A little disclaimer: You are about to read a bit of historical fiction, based in truth, of course. But since there was no real backstory involved with the item at hand, I thought perhaps a good story was in order. It should be fairly discernible which parts of the story are fiction and which are not. At any rate, on to the story.
It was a long time ago, nearly 1,000 years to be exact. Summer’s finale was a cool one. The leaves were still green when the first wisps of autumn air settled on the land. To those residing in the North Country, it came as a sign that cold weather would come unexpectedly soon and that it was time to prepare for a journey south, down the big river toward the wintering grounds.
As true autumn rolled in, however, the air began to warm. It was glorious weather, but the blue skies and sunshine lulled people into a false sense of security, one where time became expansive, and where a few more weeks in the north could be afforded before venturing south.
When the cold weather came, it came with gusto. It started with a stretch of cold, grey and rainy days and ended with a day of rain and snow mixed. When the sun finally broke through the clouds, it came with a cold, blue sky and an early morning frost that settled across the land. For those who’d been lingering in the summering grounds, they could no longer ignore nature’s warning signs. It was time to gather their belongings and head south.
On a lake along a tributary of the big river (Mississippi), a stream that would one day be called the Crow River, a man was busy trying to sink a dugout canoe to the bottom of the lake. He did so to preserve it, to keep the wood from drying out over the long winter ahead and to be able to pick it up the following spring when he and his family returned to the summer grounds.
In the weeks prior to the cold snap, the man was north of the summer camp with a small hunting party. It was a success. They had enough meat for the journey south but needed a way to bring it to the summer camp where the meat could be smoked and dried. The easiest way to travel was by the river. For this, however, they needed a watercraft.
Together, the small party fell a tree and set out to digging out its core to make a flotation device. With axes and fire, they cut out the center of the log until they had a crudely shaped canoe. No time was devoted to the outer hull. Knots were visible and stuck out in numerous places, and the hull bore little resemblance to other, sleeker versions. It would serve its purpose, however, and allowed two men to take the meat back to camp by riding the current south while the others went on foot.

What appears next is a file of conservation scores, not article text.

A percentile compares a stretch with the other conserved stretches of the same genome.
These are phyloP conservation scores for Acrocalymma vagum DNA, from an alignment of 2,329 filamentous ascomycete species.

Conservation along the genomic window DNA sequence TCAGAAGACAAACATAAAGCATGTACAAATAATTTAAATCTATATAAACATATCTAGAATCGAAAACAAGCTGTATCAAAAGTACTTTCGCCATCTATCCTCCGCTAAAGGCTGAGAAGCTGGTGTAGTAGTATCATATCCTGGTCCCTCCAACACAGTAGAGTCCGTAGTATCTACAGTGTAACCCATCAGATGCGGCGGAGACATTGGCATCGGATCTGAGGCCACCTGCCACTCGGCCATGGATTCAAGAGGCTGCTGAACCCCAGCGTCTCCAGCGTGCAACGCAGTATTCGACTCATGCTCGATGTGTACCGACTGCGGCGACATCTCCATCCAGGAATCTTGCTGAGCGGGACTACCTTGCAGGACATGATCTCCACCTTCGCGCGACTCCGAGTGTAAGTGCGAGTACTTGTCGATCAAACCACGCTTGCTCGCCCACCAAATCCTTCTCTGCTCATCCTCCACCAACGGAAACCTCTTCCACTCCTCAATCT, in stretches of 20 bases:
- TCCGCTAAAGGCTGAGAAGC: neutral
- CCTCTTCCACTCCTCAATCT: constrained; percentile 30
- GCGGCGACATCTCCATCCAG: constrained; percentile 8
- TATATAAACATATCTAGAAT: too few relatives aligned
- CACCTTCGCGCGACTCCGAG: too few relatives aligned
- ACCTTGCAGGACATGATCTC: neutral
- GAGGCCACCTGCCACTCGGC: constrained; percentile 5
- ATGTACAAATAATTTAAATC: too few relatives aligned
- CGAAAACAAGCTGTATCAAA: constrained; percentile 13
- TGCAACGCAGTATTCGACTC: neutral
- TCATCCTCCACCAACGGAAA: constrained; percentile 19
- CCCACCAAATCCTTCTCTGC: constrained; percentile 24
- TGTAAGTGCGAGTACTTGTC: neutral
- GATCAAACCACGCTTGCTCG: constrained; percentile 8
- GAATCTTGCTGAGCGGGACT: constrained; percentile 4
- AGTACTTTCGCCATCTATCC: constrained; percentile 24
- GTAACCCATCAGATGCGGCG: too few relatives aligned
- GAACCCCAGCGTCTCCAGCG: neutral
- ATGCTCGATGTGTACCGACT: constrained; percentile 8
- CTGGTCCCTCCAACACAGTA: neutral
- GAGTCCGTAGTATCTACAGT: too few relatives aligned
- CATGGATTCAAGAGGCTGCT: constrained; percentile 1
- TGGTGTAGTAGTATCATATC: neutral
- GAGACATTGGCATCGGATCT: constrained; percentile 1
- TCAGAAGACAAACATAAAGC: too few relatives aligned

At camp, the people were already busying themselves for the journey. They would wait a few days for the meat to dry, but then head south. The makeshift canoe that brought the meat down would need to be sunk. It was done by taking it out past the ice line, in deeper water, and filling the hull with rocks. This way, if the canoe was needed again, it could be brought to the surface in the future.
The canoe would again see the light of day, but it would be nearly 1,000 years before it happened. The builders of the craft would be long gone, as would the era when their culture thrived on the land.
It was late November 1957. Four inches of ice had already formed on Big Swan Lake, likely owing to a cold snap that swept across the land. State workers were dragging nets on the bottom of the lake for carp, an invasive fish unpopular among Minnesota fishermen.
A net was lowered through a hole in the ice, brought down to the bottom and dragged toward another hole cut for bringing the net up. When the nets were pulled, the workers had harvested 175,000 pounds of fish — some carp to be disposed of and some game fish to be thrown back into the lake. With the fish, however, came a 1,000-year-old watercraft sunk deep into the lake centuries ago.
The canoe was brought to the McLeod County Fairgrounds, and a year later it was given to the McLeod County Historical Society where it has since undergone carbon dating and rests under glass, in a climate-controlled environment, for the public to see. It remains, today, the oldest dugout canoe ever found in the state of Minnesota — a gem of history viewable in the heart of McLeod County.